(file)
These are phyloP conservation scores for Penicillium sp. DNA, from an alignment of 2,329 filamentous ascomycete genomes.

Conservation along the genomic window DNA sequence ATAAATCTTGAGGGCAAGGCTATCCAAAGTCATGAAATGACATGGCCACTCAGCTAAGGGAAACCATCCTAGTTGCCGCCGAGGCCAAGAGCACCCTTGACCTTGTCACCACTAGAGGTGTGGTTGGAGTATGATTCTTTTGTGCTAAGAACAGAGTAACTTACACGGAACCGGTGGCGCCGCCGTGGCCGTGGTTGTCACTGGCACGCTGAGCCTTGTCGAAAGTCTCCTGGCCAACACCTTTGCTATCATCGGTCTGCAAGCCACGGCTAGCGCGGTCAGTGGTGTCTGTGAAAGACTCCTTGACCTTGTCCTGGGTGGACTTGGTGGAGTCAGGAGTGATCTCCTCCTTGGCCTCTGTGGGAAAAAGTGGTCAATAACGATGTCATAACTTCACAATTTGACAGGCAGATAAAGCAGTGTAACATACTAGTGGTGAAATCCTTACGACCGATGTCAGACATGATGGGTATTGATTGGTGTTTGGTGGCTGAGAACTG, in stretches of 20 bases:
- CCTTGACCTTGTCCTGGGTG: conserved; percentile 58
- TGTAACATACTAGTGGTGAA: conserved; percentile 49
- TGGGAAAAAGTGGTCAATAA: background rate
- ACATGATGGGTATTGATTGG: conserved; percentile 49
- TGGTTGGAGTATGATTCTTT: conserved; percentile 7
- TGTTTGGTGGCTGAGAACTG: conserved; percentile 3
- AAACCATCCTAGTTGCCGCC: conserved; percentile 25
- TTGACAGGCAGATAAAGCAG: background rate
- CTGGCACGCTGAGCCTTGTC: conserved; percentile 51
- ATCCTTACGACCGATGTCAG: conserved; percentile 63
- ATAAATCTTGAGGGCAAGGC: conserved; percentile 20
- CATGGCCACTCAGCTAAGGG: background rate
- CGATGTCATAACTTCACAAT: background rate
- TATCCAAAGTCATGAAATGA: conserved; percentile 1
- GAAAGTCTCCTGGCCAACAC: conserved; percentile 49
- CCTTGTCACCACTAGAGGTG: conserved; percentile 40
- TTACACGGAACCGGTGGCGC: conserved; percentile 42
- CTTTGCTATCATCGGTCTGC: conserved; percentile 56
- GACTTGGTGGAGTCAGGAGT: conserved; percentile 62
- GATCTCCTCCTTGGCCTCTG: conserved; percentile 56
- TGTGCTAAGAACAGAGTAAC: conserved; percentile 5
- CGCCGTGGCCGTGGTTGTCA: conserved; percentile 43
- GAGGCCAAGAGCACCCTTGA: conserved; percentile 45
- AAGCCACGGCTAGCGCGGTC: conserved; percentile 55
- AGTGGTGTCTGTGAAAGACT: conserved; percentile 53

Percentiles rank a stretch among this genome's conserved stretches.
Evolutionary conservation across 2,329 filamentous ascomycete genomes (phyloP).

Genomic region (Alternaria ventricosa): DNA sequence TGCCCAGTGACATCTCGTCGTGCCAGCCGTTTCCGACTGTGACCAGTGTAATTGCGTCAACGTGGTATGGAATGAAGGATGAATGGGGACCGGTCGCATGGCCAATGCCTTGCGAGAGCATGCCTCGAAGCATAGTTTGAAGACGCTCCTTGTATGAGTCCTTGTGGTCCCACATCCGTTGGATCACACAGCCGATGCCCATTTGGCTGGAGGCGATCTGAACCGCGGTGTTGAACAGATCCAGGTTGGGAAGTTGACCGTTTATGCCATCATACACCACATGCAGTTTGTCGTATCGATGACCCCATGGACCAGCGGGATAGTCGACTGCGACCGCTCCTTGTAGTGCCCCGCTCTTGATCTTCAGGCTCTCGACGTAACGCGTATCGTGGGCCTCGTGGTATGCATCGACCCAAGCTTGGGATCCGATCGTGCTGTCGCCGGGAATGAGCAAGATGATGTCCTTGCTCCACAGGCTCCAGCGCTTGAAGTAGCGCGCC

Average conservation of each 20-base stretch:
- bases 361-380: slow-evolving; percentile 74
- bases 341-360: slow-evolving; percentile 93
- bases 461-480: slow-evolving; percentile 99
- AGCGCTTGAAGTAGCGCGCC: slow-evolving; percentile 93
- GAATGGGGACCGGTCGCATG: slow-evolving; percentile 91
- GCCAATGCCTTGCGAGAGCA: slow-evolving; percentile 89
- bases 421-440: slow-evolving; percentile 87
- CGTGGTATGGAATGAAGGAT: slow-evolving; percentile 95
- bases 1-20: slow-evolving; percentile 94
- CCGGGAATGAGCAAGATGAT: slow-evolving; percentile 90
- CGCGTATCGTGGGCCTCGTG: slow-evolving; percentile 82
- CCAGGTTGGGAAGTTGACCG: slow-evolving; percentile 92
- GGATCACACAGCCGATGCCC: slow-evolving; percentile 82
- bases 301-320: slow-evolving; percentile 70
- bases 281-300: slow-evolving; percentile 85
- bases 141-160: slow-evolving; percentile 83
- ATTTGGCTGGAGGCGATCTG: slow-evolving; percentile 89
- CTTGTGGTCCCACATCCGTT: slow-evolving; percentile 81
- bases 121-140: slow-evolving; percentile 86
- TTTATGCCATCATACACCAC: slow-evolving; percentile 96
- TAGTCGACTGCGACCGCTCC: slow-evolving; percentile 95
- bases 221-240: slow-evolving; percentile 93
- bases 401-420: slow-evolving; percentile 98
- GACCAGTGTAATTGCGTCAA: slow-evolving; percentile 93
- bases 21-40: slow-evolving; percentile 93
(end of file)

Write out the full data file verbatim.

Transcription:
These are phyloP conservation scores for Penicillium sp. DNA, from an alignment of 2,329 filamentous ascomycete genomes.

Conservation along the genomic window DNA sequence ATAAATCTTGAGGGCAAGGCTATCCAAAGTCATGAAATGACATGGCCACTCAGCTAAGGGAAACCATCCTAGTTGCCGCCGAGGCCAAGAGCACCCTTGACCTTGTCACCACTAGAGGTGTGGTTGGAGTATGATTCTTTTGTGCTAAGAACAGAGTAACTTACACGGAACCGGTGGCGCCGCCGTGGCCGTGGTTGTCACTGGCACGCTGAGCCTTGTCGAAAGTCTCCTGGCCAACACCTTTGCTATCATCGGTCTGCAAGCCACGGCTAGCGCGGTCAGTGGTGTCTGTGAAAGACTCCTTGACCTTGTCCTGGGTGGACTTGGTGGAGTCAGGAGTGATCTCCTCCTTGGCCTCTGTGGGAAAAAGTGGTCAATAACGATGTCATAACTTCACAATTTGACAGGCAGATAAAGCAGTGTAACATACTAGTGGTGAAATCCTTACGACCGATGTCAGACATGATGGGTATTGATTGGTGTTTGGTGGCTGAGAACTG, in stretches of 20 bases:
- CCTTGACCTTGTCCTGGGTG: conserved; percentile 58
- TGTAACATACTAGTGGTGAA: conserved; percentile 49
- TGGGAAAAAGTGGTCAATAA: background rate
- ACATGATGGGTATTGATTGG: conserved; percentile 49
- TGGTTGGAGTATGATTCTTT: conserved; percentile 7
- TGTTTGGTGGCTGAGAACTG: conserved; percentile 3
- AAACCATCCTAGTTGCCGCC: conserved; percentile 25
- TTGACAGGCAGATAAAGCAG: background rate
- CTGGCACGCTGAGCCTTGTC: conserved; percentile 51
- ATCCTTACGACCGATGTCAG: conserved; percentile 63
- ATAAATCTTGAGGGCAAGGC: conserved; percentile 20
- CATGGCCACTCAGCTAAGGG: background rate
- CGATGTCATAACTTCACAAT: background rate
- TATCCAAAGTCATGAAATGA: conserved; percentile 1
- GAAAGTCTCCTGGCCAACAC: conserved; percentile 49
- CCTTGTCACCACTAGAGGTG: conserved; percentile 40
- TTACACGGAACCGGTGGCGC: conserved; percentile 42
- CTTTGCTATCATCGGTCTGC: conserved; percentile 56
- GACTTGGTGGAGTCAGGAGT: conserved; percentile 62
- GATCTCCTCCTTGGCCTCTG: conserved; percentile 56
- TGTGCTAAGAACAGAGTAAC: conserved; percentile 5
- CGCCGTGGCCGTGGTTGTCA: conserved; percentile 43
- GAGGCCAAGAGCACCCTTGA: conserved; percentile 45
- AAGCCACGGCTAGCGCGGTC: conserved; percentile 55
- AGTGGTGTCTGTGAAAGACT: conserved; percentile 53

Percentiles rank a stretch among this genome's conserved stretches.
Evolutionary conservation across 2,329 filamentous ascomycete genomes (phyloP).

Genomic region (Alternaria ventricosa): DNA sequence TGCCCAGTGACATCTCGTCGTGCCAGCCGTTTCCGACTGTGACCAGTGTAATTGCGTCAACGTGGTATGGAATGAAGGATGAATGGGGACCGGTCGCATGGCCAATGCCTTGCGAGAGCATGCCTCGAAGCATAGTTTGAAGACGCTCCTTGTATGAGTCCTTGTGGTCCCACATCCGTTGGATCACACAGCCGATGCCCATTTGGCTGGAGGCGATCTGAACCGCGGTGTTGAACAGATCCAGGTTGGGAAGTTGACCGTTTATGCCATCATACACCACATGCAGTTTGTCGTATCGATGACCCCATGGACCAGCGGGATAGTCGACTGCGACCGCTCCTTGTAGTGCCCCGCTCTTGATCTTCAGGCTCTCGACGTAACGCGTATCGTGGGCCTCGTGGTATGCATCGACCCAAGCTTGGGATCCGATCGTGCTGTCGCCGGGAATGAGCAAGATGATGTCCTTGCTCCACAGGCTCCAGCGCTTGAAGTAGCGCGCC

Average conservation of each 20-base stretch:
- bases 361-380: slow-evolving; percentile 74
- bases 341-360: slow-evolving; percentile 93
- bases 461-480: slow-evolving; percentile 99
- AGCGCTTGAAGTAGCGCGCC: slow-evolving; percentile 93
- GAATGGGGACCGGTCGCATG: slow-evolving; percentile 91
- GCCAATGCCTTGCGAGAGCA: slow-evolving; percentile 89
- bases 421-440: slow-evolving; percentile 87
- CGTGGTATGGAATGAAGGAT: slow-evolving; percentile 95
- bases 1-20: slow-evolving; percentile 94
- CCGGGAATGAGCAAGATGAT: slow-evolving; percentile 90
- CGCGTATCGTGGGCCTCGTG: slow-evolving; percentile 82
- CCAGGTTGGGAAGTTGACCG: slow-evolving; percentile 92
- GGATCACACAGCCGATGCCC: slow-evolving; percentile 82
- bases 301-320: slow-evolving; percentile 70
- bases 281-300: slow-evolving; percentile 85
- bases 141-160: slow-evolving; percentile 83
- ATTTGGCTGGAGGCGATCTG: slow-evolving; percentile 89
- CTTGTGGTCCCACATCCGTT: slow-evolving; percentile 81
- bases 121-140: slow-evolving; percentile 86
- TTTATGCCATCATACACCAC: slow-evolving; percentile 96
- TAGTCGACTGCGACCGCTCC: slow-evolving; percentile 95
- bases 221-240: slow-evolving; percentile 93
- bases 401-420: slow-evolving; percentile 98
- GACCAGTGTAATTGCGTCAA: slow-evolving; percentile 93
- bases 21-40: slow-evolving; percentile 93